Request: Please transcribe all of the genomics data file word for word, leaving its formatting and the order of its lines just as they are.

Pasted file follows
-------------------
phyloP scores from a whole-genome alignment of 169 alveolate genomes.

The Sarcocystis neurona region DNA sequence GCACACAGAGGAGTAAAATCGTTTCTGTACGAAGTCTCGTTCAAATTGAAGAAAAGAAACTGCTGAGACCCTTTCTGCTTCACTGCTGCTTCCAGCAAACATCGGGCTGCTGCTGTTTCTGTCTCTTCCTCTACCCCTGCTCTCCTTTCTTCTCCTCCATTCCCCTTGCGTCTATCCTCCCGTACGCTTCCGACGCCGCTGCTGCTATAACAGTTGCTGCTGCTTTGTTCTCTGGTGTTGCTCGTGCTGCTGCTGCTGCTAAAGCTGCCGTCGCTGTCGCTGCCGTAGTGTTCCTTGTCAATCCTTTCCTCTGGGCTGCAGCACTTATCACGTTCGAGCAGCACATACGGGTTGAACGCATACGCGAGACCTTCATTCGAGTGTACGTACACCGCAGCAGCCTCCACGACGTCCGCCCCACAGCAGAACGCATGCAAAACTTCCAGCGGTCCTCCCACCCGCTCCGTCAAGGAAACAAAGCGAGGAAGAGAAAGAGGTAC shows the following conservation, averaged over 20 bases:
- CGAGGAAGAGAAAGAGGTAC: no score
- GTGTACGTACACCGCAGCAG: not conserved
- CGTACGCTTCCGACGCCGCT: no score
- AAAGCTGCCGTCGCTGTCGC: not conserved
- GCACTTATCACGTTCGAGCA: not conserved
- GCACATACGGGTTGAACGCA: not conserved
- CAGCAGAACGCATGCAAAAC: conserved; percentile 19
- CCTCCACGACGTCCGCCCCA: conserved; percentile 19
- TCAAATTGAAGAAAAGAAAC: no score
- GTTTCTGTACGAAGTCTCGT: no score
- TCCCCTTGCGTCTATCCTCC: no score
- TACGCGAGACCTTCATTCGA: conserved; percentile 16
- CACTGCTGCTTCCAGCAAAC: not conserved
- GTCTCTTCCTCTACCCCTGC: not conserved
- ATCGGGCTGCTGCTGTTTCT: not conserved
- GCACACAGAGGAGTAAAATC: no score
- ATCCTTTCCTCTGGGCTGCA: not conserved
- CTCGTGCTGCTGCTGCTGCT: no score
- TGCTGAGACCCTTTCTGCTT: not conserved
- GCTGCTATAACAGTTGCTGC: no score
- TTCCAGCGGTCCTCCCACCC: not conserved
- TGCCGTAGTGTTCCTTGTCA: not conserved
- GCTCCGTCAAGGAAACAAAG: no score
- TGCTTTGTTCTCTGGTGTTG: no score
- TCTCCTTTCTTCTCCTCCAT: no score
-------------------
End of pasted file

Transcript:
phyloP scores from a whole-genome alignment of 169 alveolate genomes.

The Sarcocystis neurona region DNA sequence GCACACAGAGGAGTAAAATCGTTTCTGTACGAAGTCTCGTTCAAATTGAAGAAAAGAAACTGCTGAGACCCTTTCTGCTTCACTGCTGCTTCCAGCAAACATCGGGCTGCTGCTGTTTCTGTCTCTTCCTCTACCCCTGCTCTCCTTTCTTCTCCTCCATTCCCCTTGCGTCTATCCTCCCGTACGCTTCCGACGCCGCTGCTGCTATAACAGTTGCTGCTGCTTTGTTCTCTGGTGTTGCTCGTGCTGCTGCTGCTGCTAAAGCTGCCGTCGCTGTCGCTGCCGTAGTGTTCCTTGTCAATCCTTTCCTCTGGGCTGCAGCACTTATCACGTTCGAGCAGCACATACGGGTTGAACGCATACGCGAGACCTTCATTCGAGTGTACGTACACCGCAGCAGCCTCCACGACGTCCGCCCCACAGCAGAACGCATGCAAAACTTCCAGCGGTCCTCCCACCCGCTCCGTCAAGGAAACAAAGCGAGGAAGAGAAAGAGGTAC shows the following conservation, averaged over 20 bases:
- CGAGGAAGAGAAAGAGGTAC: no score
- GTGTACGTACACCGCAGCAG: not conserved
- CGTACGCTTCCGACGCCGCT: no score
- AAAGCTGCCGTCGCTGTCGC: not conserved
- GCACTTATCACGTTCGAGCA: not conserved
- GCACATACGGGTTGAACGCA: not conserved
- CAGCAGAACGCATGCAAAAC: conserved; percentile 19
- CCTCCACGACGTCCGCCCCA: conserved; percentile 19
- TCAAATTGAAGAAAAGAAAC: no score
- GTTTCTGTACGAAGTCTCGT: no score
- TCCCCTTGCGTCTATCCTCC: no score
- TACGCGAGACCTTCATTCGA: conserved; percentile 16
- CACTGCTGCTTCCAGCAAAC: not conserved
- GTCTCTTCCTCTACCCCTGC: not conserved
- ATCGGGCTGCTGCTGTTTCT: not conserved
- GCACACAGAGGAGTAAAATC: no score
- ATCCTTTCCTCTGGGCTGCA: not conserved
- CTCGTGCTGCTGCTGCTGCT: no score
- TGCTGAGACCCTTTCTGCTT: not conserved
- GCTGCTATAACAGTTGCTGC: no score
- TTCCAGCGGTCCTCCCACCC: not conserved
- TGCCGTAGTGTTCCTTGTCA: not conserved
- GCTCCGTCAAGGAAACAAAG: no score
- TGCTTTGTTCTCTGGTGTTG: no score
- TCTCCTTTCTTCTCCTCCAT: no score